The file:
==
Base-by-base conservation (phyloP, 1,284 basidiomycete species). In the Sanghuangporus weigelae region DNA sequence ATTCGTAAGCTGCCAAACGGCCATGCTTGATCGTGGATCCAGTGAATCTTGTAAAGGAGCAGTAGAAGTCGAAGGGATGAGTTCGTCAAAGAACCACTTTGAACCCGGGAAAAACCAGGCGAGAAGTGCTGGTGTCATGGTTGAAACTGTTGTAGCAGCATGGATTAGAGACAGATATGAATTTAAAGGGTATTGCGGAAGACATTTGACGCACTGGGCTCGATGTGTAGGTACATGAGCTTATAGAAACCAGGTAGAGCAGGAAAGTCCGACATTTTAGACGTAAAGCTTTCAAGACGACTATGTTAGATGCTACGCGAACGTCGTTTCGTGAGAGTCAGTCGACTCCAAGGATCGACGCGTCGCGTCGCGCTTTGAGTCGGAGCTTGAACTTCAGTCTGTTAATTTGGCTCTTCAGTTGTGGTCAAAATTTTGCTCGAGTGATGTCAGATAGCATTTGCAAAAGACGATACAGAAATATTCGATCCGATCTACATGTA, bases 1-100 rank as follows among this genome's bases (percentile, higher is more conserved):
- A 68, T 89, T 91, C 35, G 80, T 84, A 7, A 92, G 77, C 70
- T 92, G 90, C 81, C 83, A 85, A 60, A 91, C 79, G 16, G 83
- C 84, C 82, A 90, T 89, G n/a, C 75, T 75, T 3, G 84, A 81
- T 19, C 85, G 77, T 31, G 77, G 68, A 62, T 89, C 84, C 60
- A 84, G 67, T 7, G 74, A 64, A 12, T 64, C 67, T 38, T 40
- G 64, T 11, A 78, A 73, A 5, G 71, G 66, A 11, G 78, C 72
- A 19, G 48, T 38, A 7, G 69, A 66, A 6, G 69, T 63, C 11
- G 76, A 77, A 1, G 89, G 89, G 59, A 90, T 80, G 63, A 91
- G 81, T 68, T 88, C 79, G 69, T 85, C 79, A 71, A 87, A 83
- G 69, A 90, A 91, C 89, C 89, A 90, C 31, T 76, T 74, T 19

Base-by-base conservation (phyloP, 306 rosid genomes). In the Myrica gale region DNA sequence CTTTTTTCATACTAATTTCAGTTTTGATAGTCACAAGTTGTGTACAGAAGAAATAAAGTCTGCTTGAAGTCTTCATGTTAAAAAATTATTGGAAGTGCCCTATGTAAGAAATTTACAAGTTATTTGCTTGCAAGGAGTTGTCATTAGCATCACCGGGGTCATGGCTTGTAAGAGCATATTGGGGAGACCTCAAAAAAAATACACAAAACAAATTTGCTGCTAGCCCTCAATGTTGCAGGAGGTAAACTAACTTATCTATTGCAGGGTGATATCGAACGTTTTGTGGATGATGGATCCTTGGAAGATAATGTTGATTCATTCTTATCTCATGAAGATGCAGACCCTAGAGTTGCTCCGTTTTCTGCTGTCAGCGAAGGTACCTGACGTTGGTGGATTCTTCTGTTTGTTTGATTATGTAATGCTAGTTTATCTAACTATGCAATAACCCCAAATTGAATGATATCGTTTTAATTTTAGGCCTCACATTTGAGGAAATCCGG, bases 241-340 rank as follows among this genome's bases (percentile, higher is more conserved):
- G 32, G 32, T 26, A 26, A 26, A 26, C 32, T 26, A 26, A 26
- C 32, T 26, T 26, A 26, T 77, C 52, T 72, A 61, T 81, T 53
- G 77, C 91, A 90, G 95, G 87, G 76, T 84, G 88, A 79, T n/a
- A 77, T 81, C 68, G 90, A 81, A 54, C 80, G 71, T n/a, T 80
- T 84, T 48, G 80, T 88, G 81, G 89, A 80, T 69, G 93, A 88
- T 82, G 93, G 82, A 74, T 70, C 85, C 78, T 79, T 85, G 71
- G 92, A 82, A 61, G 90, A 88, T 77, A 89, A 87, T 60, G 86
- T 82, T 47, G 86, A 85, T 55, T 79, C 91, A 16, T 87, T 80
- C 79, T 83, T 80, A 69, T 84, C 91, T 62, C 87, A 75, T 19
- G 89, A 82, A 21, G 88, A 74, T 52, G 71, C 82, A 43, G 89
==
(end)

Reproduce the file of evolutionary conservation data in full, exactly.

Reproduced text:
Base-by-base conservation (phyloP, 1,284 basidiomycete species). In the Sanghuangporus weigelae region DNA sequence ATTCGTAAGCTGCCAAACGGCCATGCTTGATCGTGGATCCAGTGAATCTTGTAAAGGAGCAGTAGAAGTCGAAGGGATGAGTTCGTCAAAGAACCACTTTGAACCCGGGAAAAACCAGGCGAGAAGTGCTGGTGTCATGGTTGAAACTGTTGTAGCAGCATGGATTAGAGACAGATATGAATTTAAAGGGTATTGCGGAAGACATTTGACGCACTGGGCTCGATGTGTAGGTACATGAGCTTATAGAAACCAGGTAGAGCAGGAAAGTCCGACATTTTAGACGTAAAGCTTTCAAGACGACTATGTTAGATGCTACGCGAACGTCGTTTCGTGAGAGTCAGTCGACTCCAAGGATCGACGCGTCGCGTCGCGCTTTGAGTCGGAGCTTGAACTTCAGTCTGTTAATTTGGCTCTTCAGTTGTGGTCAAAATTTTGCTCGAGTGATGTCAGATAGCATTTGCAAAAGACGATACAGAAATATTCGATCCGATCTACATGTA, bases 1-100 rank as follows among this genome's bases (percentile, higher is more conserved):
- A 68, T 89, T 91, C 35, G 80, T 84, A 7, A 92, G 77, C 70
- T 92, G 90, C 81, C 83, A 85, A 60, A 91, C 79, G 16, G 83
- C 84, C 82, A 90, T 89, G n/a, C 75, T 75, T 3, G 84, A 81
- T 19, C 85, G 77, T 31, G 77, G 68, A 62, T 89, C 84, C 60
- A 84, G 67, T 7, G 74, A 64, A 12, T 64, C 67, T 38, T 40
- G 64, T 11, A 78, A 73, A 5, G 71, G 66, A 11, G 78, C 72
- A 19, G 48, T 38, A 7, G 69, A 66, A 6, G 69, T 63, C 11
- G 76, A 77, A 1, G 89, G 89, G 59, A 90, T 80, G 63, A 91
- G 81, T 68, T 88, C 79, G 69, T 85, C 79, A 71, A 87, A 83
- G 69, A 90, A 91, C 89, C 89, A 90, C 31, T 76, T 74, T 19

Base-by-base conservation (phyloP, 306 rosid genomes). In the Myrica gale region DNA sequence CTTTTTTCATACTAATTTCAGTTTTGATAGTCACAAGTTGTGTACAGAAGAAATAAAGTCTGCTTGAAGTCTTCATGTTAAAAAATTATTGGAAGTGCCCTATGTAAGAAATTTACAAGTTATTTGCTTGCAAGGAGTTGTCATTAGCATCACCGGGGTCATGGCTTGTAAGAGCATATTGGGGAGACCTCAAAAAAAATACACAAAACAAATTTGCTGCTAGCCCTCAATGTTGCAGGAGGTAAACTAACTTATCTATTGCAGGGTGATATCGAACGTTTTGTGGATGATGGATCCTTGGAAGATAATGTTGATTCATTCTTATCTCATGAAGATGCAGACCCTAGAGTTGCTCCGTTTTCTGCTGTCAGCGAAGGTACCTGACGTTGGTGGATTCTTCTGTTTGTTTGATTATGTAATGCTAGTTTATCTAACTATGCAATAACCCCAAATTGAATGATATCGTTTTAATTTTAGGCCTCACATTTGAGGAAATCCGG, bases 241-340 rank as follows among this genome's bases (percentile, higher is more conserved):
- G 32, G 32, T 26, A 26, A 26, A 26, C 32, T 26, A 26, A 26
- C 32, T 26, T 26, A 26, T 77, C 52, T 72, A 61, T 81, T 53
- G 77, C 91, A 90, G 95, G 87, G 76, T 84, G 88, A 79, T n/a
- A 77, T 81, C 68, G 90, A 81, A 54, C 80, G 71, T n/a, T 80
- T 84, T 48, G 80, T 88, G 81, G 89, A 80, T 69, G 93, A 88
- T 82, G 93, G 82, A 74, T 70, C 85, C 78, T 79, T 85, G 71
- G 92, A 82, A 61, G 90, A 88, T 77, A 89, A 87, T 60, G 86
- T 82, T 47, G 86, A 85, T 55, T 79, C 91, A 16, T 87, T 80
- C 79, T 83, T 80, A 69, T 84, C 91, T 62, C 87, A 75, T 19
- G 89, A 82, A 21, G 88, A 74, T 52, G 71, C 82, A 43, G 89